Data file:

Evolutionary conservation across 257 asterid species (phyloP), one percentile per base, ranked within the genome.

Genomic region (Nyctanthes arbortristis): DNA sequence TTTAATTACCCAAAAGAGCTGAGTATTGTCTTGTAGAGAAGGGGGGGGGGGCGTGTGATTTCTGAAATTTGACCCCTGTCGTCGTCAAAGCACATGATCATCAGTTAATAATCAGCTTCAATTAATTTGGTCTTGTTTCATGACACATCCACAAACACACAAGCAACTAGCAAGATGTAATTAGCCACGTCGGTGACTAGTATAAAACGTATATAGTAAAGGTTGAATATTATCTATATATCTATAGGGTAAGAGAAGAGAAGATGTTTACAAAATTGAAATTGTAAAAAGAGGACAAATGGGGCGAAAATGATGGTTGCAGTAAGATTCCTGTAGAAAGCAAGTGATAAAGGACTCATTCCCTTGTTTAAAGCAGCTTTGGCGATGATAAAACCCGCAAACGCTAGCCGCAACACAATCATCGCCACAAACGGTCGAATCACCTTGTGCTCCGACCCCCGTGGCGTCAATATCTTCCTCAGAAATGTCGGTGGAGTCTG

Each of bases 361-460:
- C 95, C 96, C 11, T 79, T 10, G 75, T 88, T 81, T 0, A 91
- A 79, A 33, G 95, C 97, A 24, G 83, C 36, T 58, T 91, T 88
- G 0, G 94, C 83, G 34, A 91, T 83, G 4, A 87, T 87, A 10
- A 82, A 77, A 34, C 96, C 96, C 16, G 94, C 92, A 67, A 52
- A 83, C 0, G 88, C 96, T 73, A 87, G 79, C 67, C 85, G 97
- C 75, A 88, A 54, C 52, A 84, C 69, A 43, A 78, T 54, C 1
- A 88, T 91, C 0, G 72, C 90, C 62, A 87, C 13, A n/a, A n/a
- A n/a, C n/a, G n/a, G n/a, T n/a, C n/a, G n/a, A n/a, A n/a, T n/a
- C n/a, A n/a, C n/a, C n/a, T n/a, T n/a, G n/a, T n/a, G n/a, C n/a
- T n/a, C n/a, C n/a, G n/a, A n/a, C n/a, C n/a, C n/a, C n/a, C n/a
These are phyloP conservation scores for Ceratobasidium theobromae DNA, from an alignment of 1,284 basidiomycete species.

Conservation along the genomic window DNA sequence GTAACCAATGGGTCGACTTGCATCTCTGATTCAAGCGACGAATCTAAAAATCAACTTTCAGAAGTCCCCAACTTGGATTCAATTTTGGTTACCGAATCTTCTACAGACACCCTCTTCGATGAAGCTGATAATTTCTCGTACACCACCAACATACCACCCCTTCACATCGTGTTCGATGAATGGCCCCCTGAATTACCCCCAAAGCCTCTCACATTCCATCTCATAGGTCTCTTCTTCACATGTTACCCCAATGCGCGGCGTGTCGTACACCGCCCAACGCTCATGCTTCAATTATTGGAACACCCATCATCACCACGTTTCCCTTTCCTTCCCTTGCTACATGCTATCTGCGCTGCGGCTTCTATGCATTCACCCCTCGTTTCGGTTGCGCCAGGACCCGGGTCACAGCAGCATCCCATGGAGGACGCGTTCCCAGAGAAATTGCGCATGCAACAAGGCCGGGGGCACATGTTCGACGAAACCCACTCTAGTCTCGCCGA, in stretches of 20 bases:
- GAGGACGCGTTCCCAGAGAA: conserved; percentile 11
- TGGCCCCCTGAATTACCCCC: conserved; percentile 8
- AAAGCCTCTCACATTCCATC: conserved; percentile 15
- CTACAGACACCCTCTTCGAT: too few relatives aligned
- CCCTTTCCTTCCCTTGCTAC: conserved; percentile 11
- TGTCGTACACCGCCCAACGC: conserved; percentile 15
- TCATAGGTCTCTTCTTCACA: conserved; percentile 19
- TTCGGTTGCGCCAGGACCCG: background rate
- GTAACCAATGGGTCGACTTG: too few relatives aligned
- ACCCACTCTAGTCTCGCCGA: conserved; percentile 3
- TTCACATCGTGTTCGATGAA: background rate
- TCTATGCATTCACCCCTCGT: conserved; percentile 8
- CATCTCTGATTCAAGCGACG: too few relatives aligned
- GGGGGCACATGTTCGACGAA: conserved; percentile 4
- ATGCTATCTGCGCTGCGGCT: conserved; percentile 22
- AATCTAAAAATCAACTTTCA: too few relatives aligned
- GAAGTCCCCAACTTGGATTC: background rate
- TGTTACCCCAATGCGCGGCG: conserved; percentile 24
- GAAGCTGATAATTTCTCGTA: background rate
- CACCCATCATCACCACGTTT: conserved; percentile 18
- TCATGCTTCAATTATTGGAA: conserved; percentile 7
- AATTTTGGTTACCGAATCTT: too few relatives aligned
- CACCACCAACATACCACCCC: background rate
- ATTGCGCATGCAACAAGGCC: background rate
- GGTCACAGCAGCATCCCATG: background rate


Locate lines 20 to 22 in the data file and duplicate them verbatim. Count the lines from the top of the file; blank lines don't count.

- CCCTTTCCTTCCCTTGCTAC: conserved; percentile 11
- TGTCGTACACCGCCCAACGC: conserved; percentile 15
- TCATAGGTCTCTTCTTCACA: conserved; percentile 19